Yikes! ZLoader Is Back And It Leverages A Vulnerability In Microsoft’s Digital Signature To Do Evil

The infamous ZLoader malware has returned. And it’s taking advantage of a vulnerability in the way Microsoft digitally signs a specific file type. Check Point Research has the details:

The malware then exploits Microsoft’s digital signature verification method to inject its payload into a signed system DLL to further evade the system’s defenses. This evidence shows that the Zloader campaign authors put great effort into defense evasion and are still updating their methods on a weekly basis.

And here’s how you get pwned:

The infection starts with the installation of Atera software on the victim’s machine. Atera is a legitimate, enterprise remote monitoring and management software, designed for IT use. Atera can install an agent and assign the endpoint to a specific account using a unique .msi file that includes the owner’s email address. The campaign authors created this installer (b9d403d17c1919ee5ac6f1475b645677a4c03fe9) with a temporary email address: ‘Antik.Corp@mailto.plus’. The file imitates a Java installation, just like in previous Zloader campaigns. As of this moment, the exact distribution method for this file is not fully understood.

Once the agent is installed on the machine, the attacker has full access to the system and is able to upload/download files, run scripts, etc. Atera offers a free 30-day trial for new users, which is enough time for the attacker to stealthily gain initial access. 

In the next phase of the attack, the attackers download and run two malicious files, one of which is designed to disable certain protections in Windows Defender and the other to load the rest of the malware. From there, a script runs an executable file, and that’s where the operators exploit a hole in Microsoft’s signature verification.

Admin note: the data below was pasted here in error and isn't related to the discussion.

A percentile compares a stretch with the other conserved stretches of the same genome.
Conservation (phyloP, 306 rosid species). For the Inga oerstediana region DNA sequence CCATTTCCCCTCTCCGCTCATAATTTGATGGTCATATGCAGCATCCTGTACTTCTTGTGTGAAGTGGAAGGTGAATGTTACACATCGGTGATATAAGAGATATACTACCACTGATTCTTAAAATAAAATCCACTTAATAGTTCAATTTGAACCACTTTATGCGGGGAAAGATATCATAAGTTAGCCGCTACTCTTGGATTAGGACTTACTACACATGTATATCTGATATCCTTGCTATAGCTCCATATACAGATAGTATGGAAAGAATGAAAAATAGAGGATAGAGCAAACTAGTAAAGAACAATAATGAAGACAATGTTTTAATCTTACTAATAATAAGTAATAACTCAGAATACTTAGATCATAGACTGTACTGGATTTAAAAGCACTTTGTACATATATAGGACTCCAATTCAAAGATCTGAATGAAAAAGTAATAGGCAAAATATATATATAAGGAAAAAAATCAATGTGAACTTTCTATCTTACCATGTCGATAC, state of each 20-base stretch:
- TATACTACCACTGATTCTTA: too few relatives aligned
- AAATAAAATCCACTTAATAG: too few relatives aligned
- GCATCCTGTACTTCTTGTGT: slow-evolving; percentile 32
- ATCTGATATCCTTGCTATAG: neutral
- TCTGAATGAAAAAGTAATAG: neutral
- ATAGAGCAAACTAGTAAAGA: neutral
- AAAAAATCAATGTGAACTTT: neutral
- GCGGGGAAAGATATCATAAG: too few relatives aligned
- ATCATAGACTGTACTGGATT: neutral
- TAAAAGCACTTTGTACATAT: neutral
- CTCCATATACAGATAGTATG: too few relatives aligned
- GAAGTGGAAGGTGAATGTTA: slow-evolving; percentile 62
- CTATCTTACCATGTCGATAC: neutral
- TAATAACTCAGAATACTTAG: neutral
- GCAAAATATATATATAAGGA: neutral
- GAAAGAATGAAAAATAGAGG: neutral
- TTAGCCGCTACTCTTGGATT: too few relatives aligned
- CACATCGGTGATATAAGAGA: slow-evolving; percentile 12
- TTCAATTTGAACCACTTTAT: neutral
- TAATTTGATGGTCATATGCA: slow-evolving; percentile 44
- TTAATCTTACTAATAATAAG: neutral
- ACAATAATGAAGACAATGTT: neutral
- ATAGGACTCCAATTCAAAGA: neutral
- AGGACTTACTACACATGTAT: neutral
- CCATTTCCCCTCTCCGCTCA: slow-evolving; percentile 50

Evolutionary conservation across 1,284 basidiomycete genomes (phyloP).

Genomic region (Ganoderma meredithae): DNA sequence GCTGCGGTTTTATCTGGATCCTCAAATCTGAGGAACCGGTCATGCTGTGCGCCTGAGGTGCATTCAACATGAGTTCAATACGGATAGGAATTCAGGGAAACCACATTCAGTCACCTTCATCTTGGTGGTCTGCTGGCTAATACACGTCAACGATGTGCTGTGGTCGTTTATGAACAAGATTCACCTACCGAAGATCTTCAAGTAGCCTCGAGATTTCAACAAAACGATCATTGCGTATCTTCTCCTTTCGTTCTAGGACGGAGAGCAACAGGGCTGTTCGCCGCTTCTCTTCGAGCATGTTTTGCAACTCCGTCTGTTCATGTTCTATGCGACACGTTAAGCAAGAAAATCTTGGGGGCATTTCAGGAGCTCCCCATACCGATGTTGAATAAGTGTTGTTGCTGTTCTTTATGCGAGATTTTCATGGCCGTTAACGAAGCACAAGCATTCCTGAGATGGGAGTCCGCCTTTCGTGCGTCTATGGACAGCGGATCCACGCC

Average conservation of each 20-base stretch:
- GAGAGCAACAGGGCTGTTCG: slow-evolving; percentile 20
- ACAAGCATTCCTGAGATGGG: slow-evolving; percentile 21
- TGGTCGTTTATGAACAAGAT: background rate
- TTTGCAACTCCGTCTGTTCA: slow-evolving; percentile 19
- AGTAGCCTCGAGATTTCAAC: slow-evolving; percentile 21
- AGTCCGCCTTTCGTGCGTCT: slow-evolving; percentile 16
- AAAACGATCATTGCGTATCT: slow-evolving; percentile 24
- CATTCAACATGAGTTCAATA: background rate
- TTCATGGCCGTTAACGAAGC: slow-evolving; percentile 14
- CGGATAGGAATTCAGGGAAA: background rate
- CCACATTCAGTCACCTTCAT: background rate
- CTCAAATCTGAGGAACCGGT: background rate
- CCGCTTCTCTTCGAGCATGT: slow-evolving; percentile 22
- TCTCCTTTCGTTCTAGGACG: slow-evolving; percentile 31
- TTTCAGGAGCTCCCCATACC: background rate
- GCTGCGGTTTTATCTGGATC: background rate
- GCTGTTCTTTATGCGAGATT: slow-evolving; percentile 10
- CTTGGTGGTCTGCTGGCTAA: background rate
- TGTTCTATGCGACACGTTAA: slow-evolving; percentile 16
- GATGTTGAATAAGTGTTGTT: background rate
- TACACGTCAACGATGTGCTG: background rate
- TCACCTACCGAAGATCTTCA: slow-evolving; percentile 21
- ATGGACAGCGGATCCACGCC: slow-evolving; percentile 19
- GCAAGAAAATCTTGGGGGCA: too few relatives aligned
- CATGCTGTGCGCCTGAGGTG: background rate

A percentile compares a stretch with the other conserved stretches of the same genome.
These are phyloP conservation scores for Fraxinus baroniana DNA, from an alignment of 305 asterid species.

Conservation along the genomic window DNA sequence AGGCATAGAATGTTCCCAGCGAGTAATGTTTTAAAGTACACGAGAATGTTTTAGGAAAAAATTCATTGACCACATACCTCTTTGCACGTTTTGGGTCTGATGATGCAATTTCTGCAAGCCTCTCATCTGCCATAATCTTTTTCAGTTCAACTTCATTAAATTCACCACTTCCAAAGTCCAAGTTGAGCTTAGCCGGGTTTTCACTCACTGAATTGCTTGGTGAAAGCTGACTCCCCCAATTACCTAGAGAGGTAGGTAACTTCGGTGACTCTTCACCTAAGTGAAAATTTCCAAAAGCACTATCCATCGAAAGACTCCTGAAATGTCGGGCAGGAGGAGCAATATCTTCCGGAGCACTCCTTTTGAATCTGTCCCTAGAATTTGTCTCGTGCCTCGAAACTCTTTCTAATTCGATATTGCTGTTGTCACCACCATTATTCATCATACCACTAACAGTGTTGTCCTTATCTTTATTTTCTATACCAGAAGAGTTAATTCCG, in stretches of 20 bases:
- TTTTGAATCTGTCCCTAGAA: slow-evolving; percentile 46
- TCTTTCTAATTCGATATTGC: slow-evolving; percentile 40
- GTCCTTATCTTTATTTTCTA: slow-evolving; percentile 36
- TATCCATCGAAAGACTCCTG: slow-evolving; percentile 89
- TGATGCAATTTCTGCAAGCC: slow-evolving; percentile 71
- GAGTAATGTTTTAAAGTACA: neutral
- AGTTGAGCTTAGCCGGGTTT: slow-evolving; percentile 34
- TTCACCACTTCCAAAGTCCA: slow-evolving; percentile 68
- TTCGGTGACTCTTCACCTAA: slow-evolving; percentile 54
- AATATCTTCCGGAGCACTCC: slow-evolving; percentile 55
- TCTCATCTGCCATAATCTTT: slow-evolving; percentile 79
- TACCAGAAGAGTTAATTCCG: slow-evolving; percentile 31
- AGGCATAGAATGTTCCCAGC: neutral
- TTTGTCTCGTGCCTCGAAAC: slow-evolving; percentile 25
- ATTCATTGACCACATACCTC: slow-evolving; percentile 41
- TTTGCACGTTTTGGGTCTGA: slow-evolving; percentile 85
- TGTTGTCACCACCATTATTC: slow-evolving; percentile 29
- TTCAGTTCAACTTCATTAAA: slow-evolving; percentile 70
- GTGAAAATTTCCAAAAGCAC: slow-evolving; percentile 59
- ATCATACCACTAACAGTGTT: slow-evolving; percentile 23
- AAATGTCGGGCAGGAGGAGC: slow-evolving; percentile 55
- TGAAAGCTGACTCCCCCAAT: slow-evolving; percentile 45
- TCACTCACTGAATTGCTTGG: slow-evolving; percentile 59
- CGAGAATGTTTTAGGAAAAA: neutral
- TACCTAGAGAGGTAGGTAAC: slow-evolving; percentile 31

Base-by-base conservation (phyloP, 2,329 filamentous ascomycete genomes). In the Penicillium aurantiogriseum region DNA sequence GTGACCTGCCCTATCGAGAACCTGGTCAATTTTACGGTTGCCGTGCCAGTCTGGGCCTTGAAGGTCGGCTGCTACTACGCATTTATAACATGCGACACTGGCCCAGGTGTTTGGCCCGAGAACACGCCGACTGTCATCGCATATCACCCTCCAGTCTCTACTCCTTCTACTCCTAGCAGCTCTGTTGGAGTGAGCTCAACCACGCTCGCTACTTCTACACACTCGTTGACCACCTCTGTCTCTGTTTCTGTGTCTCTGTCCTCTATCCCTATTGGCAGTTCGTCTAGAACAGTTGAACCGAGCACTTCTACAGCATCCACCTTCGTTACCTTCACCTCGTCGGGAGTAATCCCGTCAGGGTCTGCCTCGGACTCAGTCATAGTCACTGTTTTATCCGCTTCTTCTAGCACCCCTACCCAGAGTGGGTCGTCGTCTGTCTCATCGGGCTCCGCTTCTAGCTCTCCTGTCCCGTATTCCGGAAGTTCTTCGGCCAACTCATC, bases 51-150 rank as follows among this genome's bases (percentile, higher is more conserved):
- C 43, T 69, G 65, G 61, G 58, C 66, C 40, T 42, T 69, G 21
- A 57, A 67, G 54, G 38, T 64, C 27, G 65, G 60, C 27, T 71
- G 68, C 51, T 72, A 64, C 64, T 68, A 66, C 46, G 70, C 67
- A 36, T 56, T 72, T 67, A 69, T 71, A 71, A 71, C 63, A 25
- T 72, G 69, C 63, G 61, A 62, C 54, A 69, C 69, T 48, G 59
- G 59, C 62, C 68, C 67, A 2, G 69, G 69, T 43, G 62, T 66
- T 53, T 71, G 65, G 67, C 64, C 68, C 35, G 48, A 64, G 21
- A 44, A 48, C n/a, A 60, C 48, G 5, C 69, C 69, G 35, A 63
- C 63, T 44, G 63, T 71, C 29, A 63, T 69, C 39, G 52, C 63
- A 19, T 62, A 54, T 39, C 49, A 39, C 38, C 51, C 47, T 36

All of this is pretty bad. But there is a mitigation……. Sort of:

We recommend that users apply Microsoft’s update for strict Authenticode verification. To do so, paste these lines into Notepad and save the file with .reg extension before running it.

Windows Registry Editor Version 5.00





We should also note that after applying the fix, some signatures of legitimate benign installers will show up with an invalid signature. In addition, if mshta.exe is not relevant in your environment, you may disable it and mitigate the execution of scripts that are inserted into such files.

So in short, the fix may break other stuff. Thus you should evaluate the risk/reward proposition before implementing this in your environment. Or put another way, you should test the daylights out of this mitigation before you roll it out so that you don’t break anything.

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